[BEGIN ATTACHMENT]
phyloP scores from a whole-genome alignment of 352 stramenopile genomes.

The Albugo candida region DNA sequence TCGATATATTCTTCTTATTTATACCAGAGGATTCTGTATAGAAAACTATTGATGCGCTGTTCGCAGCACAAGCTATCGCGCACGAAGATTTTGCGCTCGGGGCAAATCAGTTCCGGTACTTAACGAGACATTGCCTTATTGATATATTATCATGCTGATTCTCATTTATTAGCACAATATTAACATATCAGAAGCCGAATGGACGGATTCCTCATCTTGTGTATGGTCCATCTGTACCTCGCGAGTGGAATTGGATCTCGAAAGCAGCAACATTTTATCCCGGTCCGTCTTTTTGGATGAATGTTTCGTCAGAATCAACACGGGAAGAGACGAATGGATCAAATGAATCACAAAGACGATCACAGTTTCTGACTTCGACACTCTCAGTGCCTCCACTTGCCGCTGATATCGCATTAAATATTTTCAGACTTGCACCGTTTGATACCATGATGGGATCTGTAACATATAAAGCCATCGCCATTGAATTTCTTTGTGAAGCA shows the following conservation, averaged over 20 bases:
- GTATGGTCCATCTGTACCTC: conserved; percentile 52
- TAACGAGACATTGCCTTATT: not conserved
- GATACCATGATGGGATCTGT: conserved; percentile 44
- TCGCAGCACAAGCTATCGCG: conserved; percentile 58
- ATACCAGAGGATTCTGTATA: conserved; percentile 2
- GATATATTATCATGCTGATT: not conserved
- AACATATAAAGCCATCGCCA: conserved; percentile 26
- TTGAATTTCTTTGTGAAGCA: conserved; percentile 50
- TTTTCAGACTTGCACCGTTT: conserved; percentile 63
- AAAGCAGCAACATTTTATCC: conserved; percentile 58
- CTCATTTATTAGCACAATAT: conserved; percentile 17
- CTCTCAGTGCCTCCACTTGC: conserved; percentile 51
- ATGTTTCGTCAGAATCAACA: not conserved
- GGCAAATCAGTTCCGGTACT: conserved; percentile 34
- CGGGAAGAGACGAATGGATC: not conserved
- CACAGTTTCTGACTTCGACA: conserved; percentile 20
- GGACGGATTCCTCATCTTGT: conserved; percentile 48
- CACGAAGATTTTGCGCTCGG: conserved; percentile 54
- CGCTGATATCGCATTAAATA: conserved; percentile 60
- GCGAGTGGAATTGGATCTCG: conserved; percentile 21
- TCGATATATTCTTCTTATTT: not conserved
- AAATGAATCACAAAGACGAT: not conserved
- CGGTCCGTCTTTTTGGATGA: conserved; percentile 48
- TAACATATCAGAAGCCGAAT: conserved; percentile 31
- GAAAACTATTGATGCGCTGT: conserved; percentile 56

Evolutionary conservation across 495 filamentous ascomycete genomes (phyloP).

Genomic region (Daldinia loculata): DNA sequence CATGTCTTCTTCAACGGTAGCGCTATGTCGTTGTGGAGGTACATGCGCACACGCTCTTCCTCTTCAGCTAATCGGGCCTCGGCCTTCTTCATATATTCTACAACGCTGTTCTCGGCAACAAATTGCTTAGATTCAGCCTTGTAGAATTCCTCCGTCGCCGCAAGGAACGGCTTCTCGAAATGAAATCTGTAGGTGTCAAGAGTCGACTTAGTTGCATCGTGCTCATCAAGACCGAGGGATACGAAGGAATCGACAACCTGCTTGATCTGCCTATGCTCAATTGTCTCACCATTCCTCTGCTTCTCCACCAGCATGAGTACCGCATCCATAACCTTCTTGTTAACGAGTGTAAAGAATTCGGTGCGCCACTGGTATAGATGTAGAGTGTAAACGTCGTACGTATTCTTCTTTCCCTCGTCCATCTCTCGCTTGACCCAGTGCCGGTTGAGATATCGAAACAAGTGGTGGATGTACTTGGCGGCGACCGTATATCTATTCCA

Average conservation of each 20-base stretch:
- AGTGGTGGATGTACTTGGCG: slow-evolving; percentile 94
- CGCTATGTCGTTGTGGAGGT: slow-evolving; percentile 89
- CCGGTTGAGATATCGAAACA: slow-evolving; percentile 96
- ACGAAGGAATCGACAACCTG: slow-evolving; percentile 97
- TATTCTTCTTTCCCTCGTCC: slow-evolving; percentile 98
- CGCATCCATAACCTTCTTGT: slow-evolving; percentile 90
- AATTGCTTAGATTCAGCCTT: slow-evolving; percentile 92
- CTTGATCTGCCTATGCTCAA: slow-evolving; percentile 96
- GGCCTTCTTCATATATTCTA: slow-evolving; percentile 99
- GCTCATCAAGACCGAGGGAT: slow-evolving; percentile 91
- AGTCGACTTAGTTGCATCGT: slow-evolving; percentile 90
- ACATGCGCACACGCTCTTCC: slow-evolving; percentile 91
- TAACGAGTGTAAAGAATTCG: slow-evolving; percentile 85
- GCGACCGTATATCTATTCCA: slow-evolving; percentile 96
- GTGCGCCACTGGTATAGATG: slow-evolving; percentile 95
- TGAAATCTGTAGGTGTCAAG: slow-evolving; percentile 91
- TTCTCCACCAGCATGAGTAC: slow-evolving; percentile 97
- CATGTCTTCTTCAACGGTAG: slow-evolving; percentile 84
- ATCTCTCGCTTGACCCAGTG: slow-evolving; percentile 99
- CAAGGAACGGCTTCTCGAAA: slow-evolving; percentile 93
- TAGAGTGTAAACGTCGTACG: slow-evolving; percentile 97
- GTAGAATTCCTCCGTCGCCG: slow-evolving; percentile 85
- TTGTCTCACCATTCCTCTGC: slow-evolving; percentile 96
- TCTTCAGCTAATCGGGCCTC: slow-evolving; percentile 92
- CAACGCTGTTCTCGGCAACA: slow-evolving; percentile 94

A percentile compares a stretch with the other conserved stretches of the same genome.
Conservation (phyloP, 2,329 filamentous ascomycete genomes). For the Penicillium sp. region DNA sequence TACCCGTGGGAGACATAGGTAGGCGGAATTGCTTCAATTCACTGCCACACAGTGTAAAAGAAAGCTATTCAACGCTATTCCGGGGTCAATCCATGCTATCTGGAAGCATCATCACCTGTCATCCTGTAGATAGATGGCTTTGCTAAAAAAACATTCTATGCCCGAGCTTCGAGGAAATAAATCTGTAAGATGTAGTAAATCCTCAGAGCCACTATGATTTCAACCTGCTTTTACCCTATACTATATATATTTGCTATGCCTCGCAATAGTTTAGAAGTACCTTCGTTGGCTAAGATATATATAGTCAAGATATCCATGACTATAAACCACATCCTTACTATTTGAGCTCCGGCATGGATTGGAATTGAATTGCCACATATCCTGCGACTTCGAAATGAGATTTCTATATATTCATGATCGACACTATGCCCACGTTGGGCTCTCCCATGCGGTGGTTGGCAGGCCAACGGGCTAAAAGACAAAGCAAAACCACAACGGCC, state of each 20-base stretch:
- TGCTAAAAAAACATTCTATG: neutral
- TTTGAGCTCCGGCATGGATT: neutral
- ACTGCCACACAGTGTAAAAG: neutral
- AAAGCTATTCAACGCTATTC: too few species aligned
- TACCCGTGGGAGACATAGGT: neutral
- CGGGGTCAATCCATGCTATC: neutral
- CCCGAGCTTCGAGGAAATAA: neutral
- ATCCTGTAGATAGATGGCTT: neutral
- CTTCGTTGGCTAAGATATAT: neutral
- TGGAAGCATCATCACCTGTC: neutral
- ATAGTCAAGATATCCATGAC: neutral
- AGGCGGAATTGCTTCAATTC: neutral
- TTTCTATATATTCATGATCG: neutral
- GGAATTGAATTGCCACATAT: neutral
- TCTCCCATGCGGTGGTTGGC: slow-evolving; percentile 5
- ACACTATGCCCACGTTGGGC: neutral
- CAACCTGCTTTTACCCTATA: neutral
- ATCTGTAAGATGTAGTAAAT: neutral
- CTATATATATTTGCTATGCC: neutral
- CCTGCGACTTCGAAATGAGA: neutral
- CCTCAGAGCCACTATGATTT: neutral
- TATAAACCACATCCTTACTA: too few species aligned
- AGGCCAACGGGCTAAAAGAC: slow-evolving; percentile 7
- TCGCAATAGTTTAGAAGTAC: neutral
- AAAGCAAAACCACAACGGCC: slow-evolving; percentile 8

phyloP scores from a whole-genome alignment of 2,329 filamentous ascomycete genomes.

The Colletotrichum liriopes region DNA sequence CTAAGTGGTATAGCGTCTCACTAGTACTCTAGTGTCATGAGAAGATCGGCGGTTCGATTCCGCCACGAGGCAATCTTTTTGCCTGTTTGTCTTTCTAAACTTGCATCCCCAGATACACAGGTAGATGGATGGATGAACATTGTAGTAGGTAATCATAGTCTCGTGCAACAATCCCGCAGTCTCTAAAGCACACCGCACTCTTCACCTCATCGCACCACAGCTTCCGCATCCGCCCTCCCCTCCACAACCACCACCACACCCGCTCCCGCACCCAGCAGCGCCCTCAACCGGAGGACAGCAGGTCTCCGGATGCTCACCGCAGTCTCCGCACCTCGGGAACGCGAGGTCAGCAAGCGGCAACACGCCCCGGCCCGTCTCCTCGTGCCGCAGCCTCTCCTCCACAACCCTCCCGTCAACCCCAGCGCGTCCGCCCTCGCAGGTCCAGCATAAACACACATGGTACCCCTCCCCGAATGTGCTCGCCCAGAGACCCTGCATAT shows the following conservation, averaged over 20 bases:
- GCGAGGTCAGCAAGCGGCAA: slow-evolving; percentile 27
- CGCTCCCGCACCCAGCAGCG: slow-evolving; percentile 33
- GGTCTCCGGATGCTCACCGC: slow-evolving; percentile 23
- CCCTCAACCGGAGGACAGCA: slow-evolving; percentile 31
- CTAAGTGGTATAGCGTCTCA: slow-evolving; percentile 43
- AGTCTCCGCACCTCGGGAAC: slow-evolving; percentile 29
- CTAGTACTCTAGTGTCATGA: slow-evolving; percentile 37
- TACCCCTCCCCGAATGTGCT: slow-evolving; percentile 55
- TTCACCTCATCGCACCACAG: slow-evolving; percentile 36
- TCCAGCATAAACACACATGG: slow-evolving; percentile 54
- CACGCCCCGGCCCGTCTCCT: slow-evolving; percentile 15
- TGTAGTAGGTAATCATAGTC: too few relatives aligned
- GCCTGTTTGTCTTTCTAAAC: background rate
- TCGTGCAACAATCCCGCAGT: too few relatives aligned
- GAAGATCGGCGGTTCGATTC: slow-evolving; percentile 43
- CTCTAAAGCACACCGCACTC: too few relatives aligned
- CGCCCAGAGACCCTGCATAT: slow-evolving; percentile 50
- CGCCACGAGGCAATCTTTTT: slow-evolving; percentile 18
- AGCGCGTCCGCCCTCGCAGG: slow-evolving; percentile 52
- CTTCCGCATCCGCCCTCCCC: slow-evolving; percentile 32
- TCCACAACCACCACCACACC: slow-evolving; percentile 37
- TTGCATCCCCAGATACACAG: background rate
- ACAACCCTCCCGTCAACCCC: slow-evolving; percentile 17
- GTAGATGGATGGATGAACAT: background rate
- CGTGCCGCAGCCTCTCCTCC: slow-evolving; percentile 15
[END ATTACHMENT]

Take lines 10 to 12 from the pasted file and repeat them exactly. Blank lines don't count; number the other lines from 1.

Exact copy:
- TTGAATTTCTTTGTGAAGCA: conserved; percentile 50
- TTTTCAGACTTGCACCGTTT: conserved; percentile 63
- AAAGCAGCAACATTTTATCC: conserved; percentile 58